After almost an hour of dogsledding, we got a chance to meet the husky puppies. Kids were thrilled to be able to play with and hold the puppies. We gathered around the fire in the Gamme – a traditional Sami hut – and were served warm drinks and hot chocolate followed by a Sami meal. The meal had Bacalao (local stock fish prepared in red sauce) and reindeer meat and delicious brownies for dessert. Yes, there are vegetarian options available too!
Dancing with the Wolves: An exhilerataing arctic adventure
The Polar Park is 3 hours away from Tromso, in Bardu. The moment you head inland, it gets really cold as there is no gulf stream to lend the warmth. We got lucky because it was snowing when we went and not freezing.
This park has animals in their natural habitat. We saw Wolves, Brown bears, Lynx as well as their prey: Reindeers, Musk Ox, Arctic Fox, and Red Deer. The park has 12 enclosures over 112 hectares – largest area per animal across any zoo in the world.
The most memorable part for me was meeting the wolves inside their enclosure. I had a chance to step into the wolf enclosure and have a pack of wolves come up and interact with us. Bear in mind that even though the wolves are socialized they are still predators. This experience isn’t for the faint-hearted!
When the wolf comes up and puts its paws on your outstretched hands and its amber eyes make contact with yours – your breath stops flowing. At least it did for me! 🙂
They are also highly perceptive creatures and can sense discomfort. After they moved away from me, they stood next to us and some brave folks were able to play/pet them. It is definitely a once-in-a-lifetime experience.
The park also offers Wolf Lodge built inside the wolf enclosure. You are able to reach the lodge through a tunnel from the outer fence.
The wolf visit has to be booked and confirmed in advance. It is done on specific days of the week. This is definitely an exciting winter activity to experience. For more information, check out the Polar Park website.
More animal adventures in Tromso
Fun time with kids at the Polaria Aquarium
Our kids enjoyed the trip to the Polaria – the most northerly aquarium! The exhibits are designed to be educative and informational for the kids. There is a panoramic five-screen cinema that shows documentaries on Northern Lights as well as Svalbard.
The most sought-after attraction is the “bearded seal” show. The kids were enthralled by the show and got to see the seals up close.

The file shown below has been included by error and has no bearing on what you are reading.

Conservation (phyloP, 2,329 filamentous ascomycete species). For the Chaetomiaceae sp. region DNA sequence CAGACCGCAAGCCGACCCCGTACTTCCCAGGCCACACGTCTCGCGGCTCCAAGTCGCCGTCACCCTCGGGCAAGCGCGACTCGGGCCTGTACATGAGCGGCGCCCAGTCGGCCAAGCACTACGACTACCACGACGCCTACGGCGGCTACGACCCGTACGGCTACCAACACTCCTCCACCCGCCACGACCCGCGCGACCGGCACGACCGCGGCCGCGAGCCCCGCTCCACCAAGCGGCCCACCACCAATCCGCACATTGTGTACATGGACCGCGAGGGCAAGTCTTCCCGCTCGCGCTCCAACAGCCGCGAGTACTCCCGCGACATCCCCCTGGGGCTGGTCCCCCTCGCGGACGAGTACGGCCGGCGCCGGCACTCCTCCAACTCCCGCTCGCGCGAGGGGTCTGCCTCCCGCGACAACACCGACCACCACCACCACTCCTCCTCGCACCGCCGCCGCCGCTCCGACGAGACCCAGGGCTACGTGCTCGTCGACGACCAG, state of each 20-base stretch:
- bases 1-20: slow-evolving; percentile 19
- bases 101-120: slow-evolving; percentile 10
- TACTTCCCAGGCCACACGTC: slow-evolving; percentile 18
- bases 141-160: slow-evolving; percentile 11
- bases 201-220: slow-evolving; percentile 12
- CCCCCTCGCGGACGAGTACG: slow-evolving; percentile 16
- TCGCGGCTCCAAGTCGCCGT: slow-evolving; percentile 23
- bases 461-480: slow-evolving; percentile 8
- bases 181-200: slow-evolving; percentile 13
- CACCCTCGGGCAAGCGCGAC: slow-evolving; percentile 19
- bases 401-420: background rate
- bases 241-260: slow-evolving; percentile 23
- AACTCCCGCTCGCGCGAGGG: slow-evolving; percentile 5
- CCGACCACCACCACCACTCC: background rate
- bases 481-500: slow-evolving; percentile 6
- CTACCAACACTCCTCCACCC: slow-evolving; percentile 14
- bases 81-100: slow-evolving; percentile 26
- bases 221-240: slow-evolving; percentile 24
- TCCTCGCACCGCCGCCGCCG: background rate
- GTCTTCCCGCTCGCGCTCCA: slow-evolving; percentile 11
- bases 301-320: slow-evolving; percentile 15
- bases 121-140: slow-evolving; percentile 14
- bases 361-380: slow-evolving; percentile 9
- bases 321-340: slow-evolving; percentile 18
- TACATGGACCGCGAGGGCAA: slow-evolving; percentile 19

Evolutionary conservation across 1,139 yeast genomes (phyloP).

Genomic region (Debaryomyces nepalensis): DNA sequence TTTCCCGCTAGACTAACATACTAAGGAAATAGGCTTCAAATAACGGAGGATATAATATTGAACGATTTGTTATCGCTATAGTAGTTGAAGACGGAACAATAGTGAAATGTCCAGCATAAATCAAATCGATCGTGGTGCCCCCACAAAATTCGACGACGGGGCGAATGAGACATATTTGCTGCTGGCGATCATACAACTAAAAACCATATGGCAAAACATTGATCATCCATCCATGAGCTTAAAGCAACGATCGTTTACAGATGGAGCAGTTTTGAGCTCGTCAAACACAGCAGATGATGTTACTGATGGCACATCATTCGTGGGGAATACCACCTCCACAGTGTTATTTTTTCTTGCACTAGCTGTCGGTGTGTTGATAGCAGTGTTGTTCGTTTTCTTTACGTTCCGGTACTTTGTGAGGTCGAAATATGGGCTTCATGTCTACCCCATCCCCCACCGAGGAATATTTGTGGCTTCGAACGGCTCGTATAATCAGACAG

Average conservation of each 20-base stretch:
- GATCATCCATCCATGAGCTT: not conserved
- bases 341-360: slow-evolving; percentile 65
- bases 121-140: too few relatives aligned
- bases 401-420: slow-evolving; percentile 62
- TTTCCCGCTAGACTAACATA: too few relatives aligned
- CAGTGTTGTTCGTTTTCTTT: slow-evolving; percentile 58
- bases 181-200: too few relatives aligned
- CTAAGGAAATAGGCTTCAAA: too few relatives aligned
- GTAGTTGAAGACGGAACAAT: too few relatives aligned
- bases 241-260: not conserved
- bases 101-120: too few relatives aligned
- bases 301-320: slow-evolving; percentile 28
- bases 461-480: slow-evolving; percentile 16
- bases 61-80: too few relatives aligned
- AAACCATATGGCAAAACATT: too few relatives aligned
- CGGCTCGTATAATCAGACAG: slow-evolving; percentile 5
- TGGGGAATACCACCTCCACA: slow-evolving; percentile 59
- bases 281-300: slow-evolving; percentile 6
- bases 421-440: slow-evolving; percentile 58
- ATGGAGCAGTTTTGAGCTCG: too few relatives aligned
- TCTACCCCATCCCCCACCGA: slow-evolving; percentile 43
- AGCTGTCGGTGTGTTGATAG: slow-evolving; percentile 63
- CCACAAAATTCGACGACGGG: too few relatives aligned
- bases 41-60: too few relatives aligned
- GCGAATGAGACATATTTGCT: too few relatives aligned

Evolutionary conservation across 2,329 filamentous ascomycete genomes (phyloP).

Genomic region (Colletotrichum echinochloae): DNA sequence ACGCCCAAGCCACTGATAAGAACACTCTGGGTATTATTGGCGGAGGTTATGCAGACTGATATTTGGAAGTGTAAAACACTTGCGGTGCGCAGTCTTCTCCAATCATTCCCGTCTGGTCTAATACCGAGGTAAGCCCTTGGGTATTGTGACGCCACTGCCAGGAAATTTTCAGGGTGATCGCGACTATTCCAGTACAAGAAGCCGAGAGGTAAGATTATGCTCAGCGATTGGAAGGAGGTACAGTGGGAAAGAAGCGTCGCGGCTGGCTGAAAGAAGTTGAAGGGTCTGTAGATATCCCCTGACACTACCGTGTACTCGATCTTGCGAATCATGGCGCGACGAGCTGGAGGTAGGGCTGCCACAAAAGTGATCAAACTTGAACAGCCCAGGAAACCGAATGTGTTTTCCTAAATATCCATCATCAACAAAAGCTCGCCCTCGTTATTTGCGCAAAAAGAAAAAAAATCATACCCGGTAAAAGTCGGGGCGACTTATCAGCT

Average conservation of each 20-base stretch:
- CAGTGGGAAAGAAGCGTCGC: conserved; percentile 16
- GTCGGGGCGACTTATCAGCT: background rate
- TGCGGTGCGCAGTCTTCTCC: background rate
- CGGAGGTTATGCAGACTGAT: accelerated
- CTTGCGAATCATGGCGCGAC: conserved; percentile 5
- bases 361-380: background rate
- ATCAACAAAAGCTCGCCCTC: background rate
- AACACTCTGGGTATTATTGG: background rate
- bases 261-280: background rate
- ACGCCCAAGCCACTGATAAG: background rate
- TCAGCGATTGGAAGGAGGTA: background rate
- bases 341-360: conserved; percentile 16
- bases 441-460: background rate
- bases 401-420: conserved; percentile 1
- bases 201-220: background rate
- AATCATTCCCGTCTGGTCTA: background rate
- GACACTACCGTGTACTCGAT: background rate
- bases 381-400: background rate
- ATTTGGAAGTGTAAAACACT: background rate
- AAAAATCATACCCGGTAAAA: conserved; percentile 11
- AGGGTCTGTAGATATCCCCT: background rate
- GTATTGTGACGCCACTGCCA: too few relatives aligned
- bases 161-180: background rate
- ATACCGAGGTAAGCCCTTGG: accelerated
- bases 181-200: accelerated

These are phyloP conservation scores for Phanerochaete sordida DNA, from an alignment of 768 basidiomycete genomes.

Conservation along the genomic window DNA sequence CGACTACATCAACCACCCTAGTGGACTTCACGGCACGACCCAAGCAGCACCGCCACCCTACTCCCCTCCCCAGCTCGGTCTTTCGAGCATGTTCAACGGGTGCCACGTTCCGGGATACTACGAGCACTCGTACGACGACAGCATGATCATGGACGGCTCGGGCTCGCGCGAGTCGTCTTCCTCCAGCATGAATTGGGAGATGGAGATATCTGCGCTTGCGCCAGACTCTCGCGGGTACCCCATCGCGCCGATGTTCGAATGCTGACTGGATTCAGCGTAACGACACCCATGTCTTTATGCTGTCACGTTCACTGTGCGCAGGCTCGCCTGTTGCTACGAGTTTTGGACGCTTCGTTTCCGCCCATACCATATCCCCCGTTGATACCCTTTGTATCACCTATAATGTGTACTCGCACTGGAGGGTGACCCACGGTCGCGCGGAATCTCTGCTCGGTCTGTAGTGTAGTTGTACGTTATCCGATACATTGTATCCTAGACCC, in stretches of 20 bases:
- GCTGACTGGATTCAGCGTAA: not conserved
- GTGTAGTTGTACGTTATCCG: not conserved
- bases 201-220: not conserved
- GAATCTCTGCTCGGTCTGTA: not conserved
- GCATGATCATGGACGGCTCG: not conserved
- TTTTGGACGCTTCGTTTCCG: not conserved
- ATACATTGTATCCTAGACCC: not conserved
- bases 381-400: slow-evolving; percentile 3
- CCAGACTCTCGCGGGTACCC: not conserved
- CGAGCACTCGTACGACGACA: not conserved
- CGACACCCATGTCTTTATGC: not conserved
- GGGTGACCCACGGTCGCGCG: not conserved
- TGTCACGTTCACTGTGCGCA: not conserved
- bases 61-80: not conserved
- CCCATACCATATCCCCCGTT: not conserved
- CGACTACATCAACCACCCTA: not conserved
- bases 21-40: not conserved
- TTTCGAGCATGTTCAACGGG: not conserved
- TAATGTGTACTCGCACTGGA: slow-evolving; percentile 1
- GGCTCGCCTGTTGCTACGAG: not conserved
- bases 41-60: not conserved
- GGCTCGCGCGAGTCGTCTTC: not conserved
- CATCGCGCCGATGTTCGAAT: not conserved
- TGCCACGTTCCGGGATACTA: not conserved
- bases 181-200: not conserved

For more information, check the Polaria website.
Whale watching is quite stunning as well in this locale. For us, it was still a bit early in the season as the whales were up north in search of food. The pictures that one sees on the internet are to die for though!
Dressing up for winter activities in Tromso
Warm kids are happy kids.
As one of my Nordic friends says ” There is nothing called bad weather, there is just bad clothing”.
The key to being warm and having fun in Tromso with kids is to wear layers. It will make all the difference between a good experience and a bad one. Tromso in winters can get windy too.
We used merino base layers, ski jackets, ski pants and gloves whenever we stepped out. Snow boots and woolen socks seal the deal. Cotton base layers won’t cut it. Balaclava, pashmina stoles come in handy during snow play and windy times.
There are also shops that rent out Thermal Suits and other snow gear should one need them. Most activities like whale watching, husky sledding provide snowsuits and boots as a part of the trip/package. But it is always better to be prepared for weather changes in the Arctic.
For Thermal Suit Rentals (book in advance), look up Tromso Outdoor.
Stay and Food at Tromso
Since we were traveling with the kids, we decided to splurge and stayed at the centrally located Clarion, The Edge. While the hotels are plentiful, they tend to go fast, therefore booking in advance always helps.
Our hotel served an outstanding breakfast as part of the room stay on a daily basis – given the general European fare, we were pleasantly surprised. Options ranged from waffles, pancakes, eggs to sausage, hash browns, cold cuts, salads, fruits, bread, cereals and multiple types of coffee/tea and juices. The Vitamin D booster shot was my favorite though.
This place is a Salmon lovers delight. The non-vegetarian options are plentiful, fresh and tasty but I did not find as many exciting vegetarian options. Or maybe I wasn’t looking that hard for them. There were pasta and pizza places that we enjoyed with the kids.
We had an outstanding gourmet meal with excellent pre-set vegetarian and non-vegetarian options at Mathallen. The chef paired the food perfectly with the wines and the experience was quite wonderful.
The pizza choices were plentiful at Yonas Pizzeria.
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This is a guest post by Sonal Sarin.
An ex-Googler, Sonal loves to travel and dance. After working for more than a decade, Sonal is currently enjoying her time taking care of her family and basking in the Californian sun. Her favorite destinations so far have been New Zealand, Norway, and Greece.
Have you traveled to any Scandinavian countries in winter? How was your experience?